I reminisced at Pete McKee's new Sheffield exhibition and it brought a tear to my eye
I laughed, I reminisced and I had a tear in my eye.
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There wasn't a chance I was going to miss an immersive art exhibition in Sheffield city centre, created by one of the city's most loved sons, based on one of my favourite pieces of street art etched on the side of possibly my number one Steel City pub.
That's a lot of my favourite things colliding together, so when I heard about Pete McKee's 'Frank & Joy - A Love Story' exhibition setting up at Trafalgar Warehouse, I knew I had to be there.
Throw in the famous 'The Snog' mural on the side of the excellent Fagan's pub for some context and you have yourself a Sheffield love story, never mind just Frank & Joy!
The exhibition itself is McKee in all his glory. There are moments of pure joy, such as the scene in 'The Arrival', moments to laugh out loud like the very believable notice board signs or the sandwich specials, and moments to reflect, like the audio element of the exhibition.
The life events of Frank & Joy, the couple made famous by 'The Snog' mural painted on the side of Fagan's pub, are chartered through McKee's work, from meeting, to their wedding reception, all the way through to their 50th wedding anniversary.
We're also introduced to some of the other regulars in the Buffer's Rest. The Saturday Lads, Mrs Mackeson and others, who make the place what it is. They're the type of folk who you may not go to the pub to see specifically, but you're always happy when they're there.
The way Frank & Joy's life is entwined around the pub's bar stools and beer pumps brings the setting to life. The piece of artwork which shows the Buffer's Rest boarded up and waiting for new owners, unfortunately, says a lot about the state of the country's public houses in the modern day.
And that's why, for a moment, I had a tear in my eye.
'I will love you forever'
During the exhibition you get taken to a dark room, and then we see some flowers on a pub table, and Frank's voice talking about the love of his life Joy. We assume it is at her wake.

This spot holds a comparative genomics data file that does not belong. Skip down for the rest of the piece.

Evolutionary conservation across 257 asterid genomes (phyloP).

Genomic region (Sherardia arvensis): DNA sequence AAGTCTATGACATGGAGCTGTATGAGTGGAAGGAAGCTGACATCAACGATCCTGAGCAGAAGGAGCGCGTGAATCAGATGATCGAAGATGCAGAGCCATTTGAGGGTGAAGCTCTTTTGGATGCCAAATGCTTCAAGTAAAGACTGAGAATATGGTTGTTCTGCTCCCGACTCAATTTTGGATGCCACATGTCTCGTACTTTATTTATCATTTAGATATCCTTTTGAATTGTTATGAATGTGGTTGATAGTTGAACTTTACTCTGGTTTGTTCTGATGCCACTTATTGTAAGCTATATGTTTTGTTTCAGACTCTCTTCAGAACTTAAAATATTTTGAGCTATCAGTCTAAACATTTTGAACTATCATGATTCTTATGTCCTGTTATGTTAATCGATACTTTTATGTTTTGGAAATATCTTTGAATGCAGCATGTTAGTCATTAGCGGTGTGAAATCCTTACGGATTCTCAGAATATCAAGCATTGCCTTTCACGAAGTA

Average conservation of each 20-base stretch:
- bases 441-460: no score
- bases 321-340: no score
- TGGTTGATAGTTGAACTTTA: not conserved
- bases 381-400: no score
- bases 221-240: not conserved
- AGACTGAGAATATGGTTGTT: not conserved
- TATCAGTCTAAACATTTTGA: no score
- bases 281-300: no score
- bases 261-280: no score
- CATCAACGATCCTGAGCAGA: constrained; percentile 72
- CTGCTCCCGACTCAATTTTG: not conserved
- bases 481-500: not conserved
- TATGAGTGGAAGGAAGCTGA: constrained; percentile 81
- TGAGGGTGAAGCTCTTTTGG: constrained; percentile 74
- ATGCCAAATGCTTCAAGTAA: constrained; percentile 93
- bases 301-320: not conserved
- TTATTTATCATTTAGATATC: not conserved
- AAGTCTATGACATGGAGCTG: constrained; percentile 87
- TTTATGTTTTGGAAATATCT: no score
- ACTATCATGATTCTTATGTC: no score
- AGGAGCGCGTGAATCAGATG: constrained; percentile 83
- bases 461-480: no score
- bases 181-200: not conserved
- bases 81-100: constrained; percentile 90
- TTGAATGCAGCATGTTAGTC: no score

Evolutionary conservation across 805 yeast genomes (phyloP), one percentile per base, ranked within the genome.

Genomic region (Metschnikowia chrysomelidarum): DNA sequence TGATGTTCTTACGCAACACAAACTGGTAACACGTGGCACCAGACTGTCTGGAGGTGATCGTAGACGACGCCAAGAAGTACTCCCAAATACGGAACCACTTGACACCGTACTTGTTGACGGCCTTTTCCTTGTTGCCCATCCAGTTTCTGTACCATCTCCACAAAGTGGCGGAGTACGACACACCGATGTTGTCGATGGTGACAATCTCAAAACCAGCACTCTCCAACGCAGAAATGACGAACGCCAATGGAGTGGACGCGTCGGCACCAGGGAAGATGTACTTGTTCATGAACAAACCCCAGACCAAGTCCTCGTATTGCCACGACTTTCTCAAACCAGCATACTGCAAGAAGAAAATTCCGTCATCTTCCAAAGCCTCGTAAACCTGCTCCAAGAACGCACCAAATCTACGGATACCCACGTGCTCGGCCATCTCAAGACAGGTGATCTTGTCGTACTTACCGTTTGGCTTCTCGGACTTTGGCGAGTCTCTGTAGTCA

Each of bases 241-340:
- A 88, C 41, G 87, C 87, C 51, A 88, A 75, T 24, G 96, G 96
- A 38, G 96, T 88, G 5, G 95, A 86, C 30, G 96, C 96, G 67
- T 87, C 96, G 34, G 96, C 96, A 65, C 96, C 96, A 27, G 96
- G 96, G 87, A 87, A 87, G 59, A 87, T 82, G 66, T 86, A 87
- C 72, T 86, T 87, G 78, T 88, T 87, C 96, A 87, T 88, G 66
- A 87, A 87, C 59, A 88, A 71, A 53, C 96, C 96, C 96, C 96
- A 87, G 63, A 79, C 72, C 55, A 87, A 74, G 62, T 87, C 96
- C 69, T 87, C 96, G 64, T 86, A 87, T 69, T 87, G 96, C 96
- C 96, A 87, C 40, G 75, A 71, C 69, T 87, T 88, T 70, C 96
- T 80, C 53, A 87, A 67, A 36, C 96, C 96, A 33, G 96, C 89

Frank is heard to say: "I will love you forever, until the end of our days." I imagine that is half said to Joy and the Buffer's Rest, where the two shared so many precious moments.
The symmetry between one generation leaving us, and the decline of the local pub, is something that McKee has captured masterfully.
It brought back memories of being in pubs and working men's clubs with my late grandfather, dominoes on the table and fag in hand.
I was also reminded that the local is the ultimate setting for life's events. The characters, the noises, the smells and the stories are what we remember, but the setting is all important as it brings all of these things together. It's a melting pot of laughs, tears, kisses and hugs. Jokes, romances, friendships and routines.
The exhibition brought something from the back of my mind to the forefront and allowed me to soak up the atmosphere of an old fashioned local once more. It reminded me we should hold these places dear and use them before they are lost forever.
That brings me on to the miniature of much-loved Sheffield boozer, Fagan's, which stands proudly in a box in the gift shop.
'The Snog' stands proudly in miniature form, too. The image that kicked off this whole sequence of events and has become a landmark in its own right on the streets of the Steel City. What a work of art it is by sculptor Dean Rogan, capturing every perfect imperfection.
I'll drink to that. Cheers, Pete.
Frank & Joy - A Love Story is on at Trafalgar Warehouse until November 19. Remaining tickets can be booked here.